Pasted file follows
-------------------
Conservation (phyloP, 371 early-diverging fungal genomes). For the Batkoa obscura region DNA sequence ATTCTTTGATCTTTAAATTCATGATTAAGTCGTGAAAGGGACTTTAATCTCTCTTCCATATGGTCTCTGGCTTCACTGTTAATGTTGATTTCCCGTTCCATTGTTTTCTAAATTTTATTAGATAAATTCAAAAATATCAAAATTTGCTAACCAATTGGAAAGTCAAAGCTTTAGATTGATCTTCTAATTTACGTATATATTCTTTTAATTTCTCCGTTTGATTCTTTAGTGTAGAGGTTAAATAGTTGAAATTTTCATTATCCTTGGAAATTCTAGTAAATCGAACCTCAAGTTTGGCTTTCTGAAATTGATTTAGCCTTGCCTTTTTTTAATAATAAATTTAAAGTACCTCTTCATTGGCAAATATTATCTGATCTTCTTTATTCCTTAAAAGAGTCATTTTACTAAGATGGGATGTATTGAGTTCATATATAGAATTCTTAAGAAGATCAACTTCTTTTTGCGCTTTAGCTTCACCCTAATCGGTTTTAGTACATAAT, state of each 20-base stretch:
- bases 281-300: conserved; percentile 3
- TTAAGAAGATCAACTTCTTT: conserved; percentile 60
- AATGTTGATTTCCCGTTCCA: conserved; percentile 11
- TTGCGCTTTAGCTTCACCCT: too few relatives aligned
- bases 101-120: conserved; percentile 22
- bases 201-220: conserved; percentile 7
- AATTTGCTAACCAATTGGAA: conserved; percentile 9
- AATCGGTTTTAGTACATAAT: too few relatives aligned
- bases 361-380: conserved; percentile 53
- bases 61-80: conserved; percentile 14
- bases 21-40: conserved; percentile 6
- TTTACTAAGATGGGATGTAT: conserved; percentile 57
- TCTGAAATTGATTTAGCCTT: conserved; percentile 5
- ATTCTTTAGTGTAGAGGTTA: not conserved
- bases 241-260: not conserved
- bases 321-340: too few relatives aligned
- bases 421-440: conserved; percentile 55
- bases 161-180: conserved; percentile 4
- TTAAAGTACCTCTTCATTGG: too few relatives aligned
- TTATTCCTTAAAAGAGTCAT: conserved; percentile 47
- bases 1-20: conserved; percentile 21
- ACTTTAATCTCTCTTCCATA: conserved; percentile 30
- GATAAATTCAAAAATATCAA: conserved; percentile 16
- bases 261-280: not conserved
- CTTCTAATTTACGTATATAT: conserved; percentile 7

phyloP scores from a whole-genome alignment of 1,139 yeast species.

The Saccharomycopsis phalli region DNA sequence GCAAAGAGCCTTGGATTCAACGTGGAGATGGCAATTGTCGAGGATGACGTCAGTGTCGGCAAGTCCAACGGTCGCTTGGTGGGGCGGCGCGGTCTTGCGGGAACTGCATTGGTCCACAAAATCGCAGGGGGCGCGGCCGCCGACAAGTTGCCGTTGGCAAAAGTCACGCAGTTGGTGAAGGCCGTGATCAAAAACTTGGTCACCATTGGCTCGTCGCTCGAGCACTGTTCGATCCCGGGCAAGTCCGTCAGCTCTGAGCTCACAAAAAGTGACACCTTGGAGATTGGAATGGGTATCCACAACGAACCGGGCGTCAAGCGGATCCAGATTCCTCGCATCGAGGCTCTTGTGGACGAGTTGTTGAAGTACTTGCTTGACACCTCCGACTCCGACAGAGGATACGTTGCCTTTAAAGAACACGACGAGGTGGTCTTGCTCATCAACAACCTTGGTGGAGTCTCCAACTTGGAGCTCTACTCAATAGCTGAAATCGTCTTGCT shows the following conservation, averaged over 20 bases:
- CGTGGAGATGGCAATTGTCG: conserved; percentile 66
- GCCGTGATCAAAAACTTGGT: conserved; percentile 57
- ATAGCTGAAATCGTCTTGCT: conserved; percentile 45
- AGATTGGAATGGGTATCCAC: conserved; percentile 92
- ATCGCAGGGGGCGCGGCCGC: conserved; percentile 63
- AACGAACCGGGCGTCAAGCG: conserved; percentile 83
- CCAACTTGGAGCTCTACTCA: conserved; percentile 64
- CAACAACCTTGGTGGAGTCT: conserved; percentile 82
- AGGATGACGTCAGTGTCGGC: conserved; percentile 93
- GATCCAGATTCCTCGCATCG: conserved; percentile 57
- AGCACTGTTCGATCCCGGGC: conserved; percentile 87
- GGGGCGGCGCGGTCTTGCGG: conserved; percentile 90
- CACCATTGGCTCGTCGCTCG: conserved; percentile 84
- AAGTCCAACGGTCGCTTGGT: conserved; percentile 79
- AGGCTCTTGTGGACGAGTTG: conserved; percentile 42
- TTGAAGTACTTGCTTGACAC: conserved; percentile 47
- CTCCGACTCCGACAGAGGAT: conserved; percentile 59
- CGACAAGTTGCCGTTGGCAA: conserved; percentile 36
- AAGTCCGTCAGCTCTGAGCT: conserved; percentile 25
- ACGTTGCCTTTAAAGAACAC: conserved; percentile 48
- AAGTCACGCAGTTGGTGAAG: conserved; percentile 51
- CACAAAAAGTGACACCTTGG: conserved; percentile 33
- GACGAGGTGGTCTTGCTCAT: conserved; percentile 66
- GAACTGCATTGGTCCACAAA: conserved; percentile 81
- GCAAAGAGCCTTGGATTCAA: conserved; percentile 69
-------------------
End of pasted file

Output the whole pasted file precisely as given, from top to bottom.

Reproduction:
Conservation (phyloP, 371 early-diverging fungal genomes). For the Batkoa obscura region DNA sequence ATTCTTTGATCTTTAAATTCATGATTAAGTCGTGAAAGGGACTTTAATCTCTCTTCCATATGGTCTCTGGCTTCACTGTTAATGTTGATTTCCCGTTCCATTGTTTTCTAAATTTTATTAGATAAATTCAAAAATATCAAAATTTGCTAACCAATTGGAAAGTCAAAGCTTTAGATTGATCTTCTAATTTACGTATATATTCTTTTAATTTCTCCGTTTGATTCTTTAGTGTAGAGGTTAAATAGTTGAAATTTTCATTATCCTTGGAAATTCTAGTAAATCGAACCTCAAGTTTGGCTTTCTGAAATTGATTTAGCCTTGCCTTTTTTTAATAATAAATTTAAAGTACCTCTTCATTGGCAAATATTATCTGATCTTCTTTATTCCTTAAAAGAGTCATTTTACTAAGATGGGATGTATTGAGTTCATATATAGAATTCTTAAGAAGATCAACTTCTTTTTGCGCTTTAGCTTCACCCTAATCGGTTTTAGTACATAAT, state of each 20-base stretch:
- bases 281-300: conserved; percentile 3
- TTAAGAAGATCAACTTCTTT: conserved; percentile 60
- AATGTTGATTTCCCGTTCCA: conserved; percentile 11
- TTGCGCTTTAGCTTCACCCT: too few relatives aligned
- bases 101-120: conserved; percentile 22
- bases 201-220: conserved; percentile 7
- AATTTGCTAACCAATTGGAA: conserved; percentile 9
- AATCGGTTTTAGTACATAAT: too few relatives aligned
- bases 361-380: conserved; percentile 53
- bases 61-80: conserved; percentile 14
- bases 21-40: conserved; percentile 6
- TTTACTAAGATGGGATGTAT: conserved; percentile 57
- TCTGAAATTGATTTAGCCTT: conserved; percentile 5
- ATTCTTTAGTGTAGAGGTTA: not conserved
- bases 241-260: not conserved
- bases 321-340: too few relatives aligned
- bases 421-440: conserved; percentile 55
- bases 161-180: conserved; percentile 4
- TTAAAGTACCTCTTCATTGG: too few relatives aligned
- TTATTCCTTAAAAGAGTCAT: conserved; percentile 47
- bases 1-20: conserved; percentile 21
- ACTTTAATCTCTCTTCCATA: conserved; percentile 30
- GATAAATTCAAAAATATCAA: conserved; percentile 16
- bases 261-280: not conserved
- CTTCTAATTTACGTATATAT: conserved; percentile 7

phyloP scores from a whole-genome alignment of 1,139 yeast species.

The Saccharomycopsis phalli region DNA sequence GCAAAGAGCCTTGGATTCAACGTGGAGATGGCAATTGTCGAGGATGACGTCAGTGTCGGCAAGTCCAACGGTCGCTTGGTGGGGCGGCGCGGTCTTGCGGGAACTGCATTGGTCCACAAAATCGCAGGGGGCGCGGCCGCCGACAAGTTGCCGTTGGCAAAAGTCACGCAGTTGGTGAAGGCCGTGATCAAAAACTTGGTCACCATTGGCTCGTCGCTCGAGCACTGTTCGATCCCGGGCAAGTCCGTCAGCTCTGAGCTCACAAAAAGTGACACCTTGGAGATTGGAATGGGTATCCACAACGAACCGGGCGTCAAGCGGATCCAGATTCCTCGCATCGAGGCTCTTGTGGACGAGTTGTTGAAGTACTTGCTTGACACCTCCGACTCCGACAGAGGATACGTTGCCTTTAAAGAACACGACGAGGTGGTCTTGCTCATCAACAACCTTGGTGGAGTCTCCAACTTGGAGCTCTACTCAATAGCTGAAATCGTCTTGCT shows the following conservation, averaged over 20 bases:
- CGTGGAGATGGCAATTGTCG: conserved; percentile 66
- GCCGTGATCAAAAACTTGGT: conserved; percentile 57
- ATAGCTGAAATCGTCTTGCT: conserved; percentile 45
- AGATTGGAATGGGTATCCAC: conserved; percentile 92
- ATCGCAGGGGGCGCGGCCGC: conserved; percentile 63
- AACGAACCGGGCGTCAAGCG: conserved; percentile 83
- CCAACTTGGAGCTCTACTCA: conserved; percentile 64
- CAACAACCTTGGTGGAGTCT: conserved; percentile 82
- AGGATGACGTCAGTGTCGGC: conserved; percentile 93
- GATCCAGATTCCTCGCATCG: conserved; percentile 57
- AGCACTGTTCGATCCCGGGC: conserved; percentile 87
- GGGGCGGCGCGGTCTTGCGG: conserved; percentile 90
- CACCATTGGCTCGTCGCTCG: conserved; percentile 84
- AAGTCCAACGGTCGCTTGGT: conserved; percentile 79
- AGGCTCTTGTGGACGAGTTG: conserved; percentile 42
- TTGAAGTACTTGCTTGACAC: conserved; percentile 47
- CTCCGACTCCGACAGAGGAT: conserved; percentile 59
- CGACAAGTTGCCGTTGGCAA: conserved; percentile 36
- AAGTCCGTCAGCTCTGAGCT: conserved; percentile 25
- ACGTTGCCTTTAAAGAACAC: conserved; percentile 48
- AAGTCACGCAGTTGGTGAAG: conserved; percentile 51
- CACAAAAAGTGACACCTTGG: conserved; percentile 33
- GACGAGGTGGTCTTGCTCAT: conserved; percentile 66
- GAACTGCATTGGTCCACAAA: conserved; percentile 81
- GCAAAGAGCCTTGGATTCAA: conserved; percentile 69